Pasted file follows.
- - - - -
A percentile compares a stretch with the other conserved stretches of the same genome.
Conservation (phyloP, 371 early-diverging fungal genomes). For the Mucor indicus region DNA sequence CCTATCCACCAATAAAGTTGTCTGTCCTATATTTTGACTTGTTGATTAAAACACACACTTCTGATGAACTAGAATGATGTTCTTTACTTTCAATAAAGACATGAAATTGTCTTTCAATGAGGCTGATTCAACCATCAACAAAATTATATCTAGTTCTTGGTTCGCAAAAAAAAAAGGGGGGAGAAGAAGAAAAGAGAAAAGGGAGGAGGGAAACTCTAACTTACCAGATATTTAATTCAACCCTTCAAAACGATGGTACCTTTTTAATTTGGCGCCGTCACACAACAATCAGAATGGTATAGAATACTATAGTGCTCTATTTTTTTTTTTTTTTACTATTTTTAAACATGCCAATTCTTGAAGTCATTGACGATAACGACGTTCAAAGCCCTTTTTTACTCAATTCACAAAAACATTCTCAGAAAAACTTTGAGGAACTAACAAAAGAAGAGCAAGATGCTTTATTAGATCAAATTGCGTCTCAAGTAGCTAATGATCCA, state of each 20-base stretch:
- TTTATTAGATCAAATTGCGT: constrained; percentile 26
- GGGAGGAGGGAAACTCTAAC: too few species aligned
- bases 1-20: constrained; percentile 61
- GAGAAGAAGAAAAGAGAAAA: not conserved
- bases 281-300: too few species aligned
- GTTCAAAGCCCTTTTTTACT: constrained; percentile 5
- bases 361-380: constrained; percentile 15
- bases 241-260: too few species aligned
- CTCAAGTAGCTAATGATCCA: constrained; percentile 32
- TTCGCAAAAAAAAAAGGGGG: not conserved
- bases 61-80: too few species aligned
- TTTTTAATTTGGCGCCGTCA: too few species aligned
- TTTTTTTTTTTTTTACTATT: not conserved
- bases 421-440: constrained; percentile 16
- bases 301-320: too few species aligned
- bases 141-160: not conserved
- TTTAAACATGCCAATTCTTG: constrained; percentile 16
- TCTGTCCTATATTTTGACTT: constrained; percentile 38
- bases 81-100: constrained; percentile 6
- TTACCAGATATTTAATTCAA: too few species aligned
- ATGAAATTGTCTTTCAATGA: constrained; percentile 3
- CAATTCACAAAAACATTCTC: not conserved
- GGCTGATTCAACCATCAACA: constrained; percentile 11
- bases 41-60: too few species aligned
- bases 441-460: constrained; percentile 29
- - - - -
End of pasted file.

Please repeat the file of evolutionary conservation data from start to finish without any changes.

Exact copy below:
A percentile compares a stretch with the other conserved stretches of the same genome.
Conservation (phyloP, 371 early-diverging fungal genomes). For the Mucor indicus region DNA sequence CCTATCCACCAATAAAGTTGTCTGTCCTATATTTTGACTTGTTGATTAAAACACACACTTCTGATGAACTAGAATGATGTTCTTTACTTTCAATAAAGACATGAAATTGTCTTTCAATGAGGCTGATTCAACCATCAACAAAATTATATCTAGTTCTTGGTTCGCAAAAAAAAAAGGGGGGAGAAGAAGAAAAGAGAAAAGGGAGGAGGGAAACTCTAACTTACCAGATATTTAATTCAACCCTTCAAAACGATGGTACCTTTTTAATTTGGCGCCGTCACACAACAATCAGAATGGTATAGAATACTATAGTGCTCTATTTTTTTTTTTTTTTACTATTTTTAAACATGCCAATTCTTGAAGTCATTGACGATAACGACGTTCAAAGCCCTTTTTTACTCAATTCACAAAAACATTCTCAGAAAAACTTTGAGGAACTAACAAAAGAAGAGCAAGATGCTTTATTAGATCAAATTGCGTCTCAAGTAGCTAATGATCCA, state of each 20-base stretch:
- TTTATTAGATCAAATTGCGT: constrained; percentile 26
- GGGAGGAGGGAAACTCTAAC: too few species aligned
- bases 1-20: constrained; percentile 61
- GAGAAGAAGAAAAGAGAAAA: not conserved
- bases 281-300: too few species aligned
- GTTCAAAGCCCTTTTTTACT: constrained; percentile 5
- bases 361-380: constrained; percentile 15
- bases 241-260: too few species aligned
- CTCAAGTAGCTAATGATCCA: constrained; percentile 32
- TTCGCAAAAAAAAAAGGGGG: not conserved
- bases 61-80: too few species aligned
- TTTTTAATTTGGCGCCGTCA: too few species aligned
- TTTTTTTTTTTTTTACTATT: not conserved
- bases 421-440: constrained; percentile 16
- bases 301-320: too few species aligned
- bases 141-160: not conserved
- TTTAAACATGCCAATTCTTG: constrained; percentile 16
- TCTGTCCTATATTTTGACTT: constrained; percentile 38
- bases 81-100: constrained; percentile 6
- TTACCAGATATTTAATTCAA: too few species aligned
- ATGAAATTGTCTTTCAATGA: constrained; percentile 3
- CAATTCACAAAAACATTCTC: not conserved
- GGCTGATTCAACCATCAACA: constrained; percentile 11
- bases 41-60: too few species aligned
- bases 441-460: constrained; percentile 29